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23 May 2016

Our scientists deliver special seedlings

North Rothbury local residents have joined forces with the Australian Botanic Garden (ABG), The Office of Environment and Heritage (OEH) and Cessnock City Council, to plant 120 specially grown cuttings and seedlings of the critically endangered North Rothbury Persoonia (Persoonia pauciflora).

The juvenile plants are offspring from wild individuals in North Rothbury and grown at the Australian Botanic Garden from cuttings and seed. This was not without its challenges as the plants are notoriously hard to grow and knowledge of their development and preferred conditions has been limited until recently. The wild North Rothbury Persoonia population is limited to a few small sites, often growing on road verges and private property.

Dr Nathan Emery, a Scientific Officer from the Australian Botanic Garden, has overseen the propagation of the young Persoonia pauciflora for many months and is happy to see them coming back to where their parent plants are growing:


 ‘Often when dealing with a critically-endangered species we need to step in and give a helping hand. Translocations are an important tool to supplement low numbers of plants in the wild. An event such as today is a wonderful opportunity for us as scientists to bring our research to the community, as it’s vital to increase awareness about conservation. And it is the North Rothbury Persoonia after all – a species that is unique to the local community!’

Nathan and his supervisor Dr Cathy Offord have been part of a team working to increase numbers of Persoonia in their native habitat. Traditional methods of bush rehabilitation have improved in recent years with greater contribution from scientists and improved understanding of genetics.    For this project a combined approach to conservation has been used including surveys of wild remnant plants, cutting and seed growing experiments, experimental plantings and community engagement.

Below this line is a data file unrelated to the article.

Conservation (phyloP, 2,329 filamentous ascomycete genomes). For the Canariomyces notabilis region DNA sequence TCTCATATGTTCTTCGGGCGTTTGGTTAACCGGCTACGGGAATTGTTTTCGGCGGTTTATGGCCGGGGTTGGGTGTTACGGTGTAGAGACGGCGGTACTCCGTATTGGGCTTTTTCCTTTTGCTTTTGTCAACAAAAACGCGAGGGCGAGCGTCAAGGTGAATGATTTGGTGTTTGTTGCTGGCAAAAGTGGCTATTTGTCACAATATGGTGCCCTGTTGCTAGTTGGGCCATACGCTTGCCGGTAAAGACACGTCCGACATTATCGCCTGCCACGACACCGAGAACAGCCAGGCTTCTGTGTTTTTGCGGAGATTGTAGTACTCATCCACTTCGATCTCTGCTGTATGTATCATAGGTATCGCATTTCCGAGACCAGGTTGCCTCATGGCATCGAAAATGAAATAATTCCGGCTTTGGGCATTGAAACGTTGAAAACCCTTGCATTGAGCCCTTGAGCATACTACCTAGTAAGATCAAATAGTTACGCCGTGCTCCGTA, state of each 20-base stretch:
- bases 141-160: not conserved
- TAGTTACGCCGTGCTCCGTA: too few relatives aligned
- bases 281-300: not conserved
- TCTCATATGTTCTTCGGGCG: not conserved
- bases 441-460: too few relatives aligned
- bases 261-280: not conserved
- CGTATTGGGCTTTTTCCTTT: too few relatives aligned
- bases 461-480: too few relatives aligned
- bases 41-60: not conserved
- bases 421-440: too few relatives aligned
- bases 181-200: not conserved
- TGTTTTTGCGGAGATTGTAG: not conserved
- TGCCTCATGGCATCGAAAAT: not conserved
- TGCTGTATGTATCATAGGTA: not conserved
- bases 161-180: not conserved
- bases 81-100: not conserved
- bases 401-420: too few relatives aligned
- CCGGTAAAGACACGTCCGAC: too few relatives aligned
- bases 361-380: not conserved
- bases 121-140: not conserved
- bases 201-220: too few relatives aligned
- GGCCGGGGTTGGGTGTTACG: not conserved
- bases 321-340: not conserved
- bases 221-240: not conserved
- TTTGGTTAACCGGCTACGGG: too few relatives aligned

For Dr Offord, the planting day is a fantastic outcome:

'We have been working for some years to understand how these plants grow in the wild as well as how to propagate them in our laboratory and nursery. To see the plants flourish back in the wild means that we are on the way to successfully conserving this precious species.’ 
Dr Cathy Offord

The local community are very enthusiastic and supportive of the project, with over 40 people coming along to help with the plantings earlier this month.

They had many questions for Nathan and Cathy and were thrilled to receive their own small Persoonia pauciflora plant to take home. A highlight of the day was a short bushwalk to see one of the large, healthy parent plants growing in a well-hidden spot.

Nathan will be keeping a watchful eye over his cuttings and seedlings in coming months.

'We are hopeful that most of the new plants will thrive. Previous plantings nearby are growing well and coping with natural threats such as hungry kangaroos and frost.'
Dr Nathan Emery
The entire population of North Rothbury Persoonia is at just over 1000 individual plants following the recent planting. The team from the Australian Botanic Garden are contributing to a vital project that should ensure the survival and health of Persoonia pauciflora into the future.

Kids planting

Persoonia in the hole

Volunteers planting persoonia Australian Botanic garden

Category: Science
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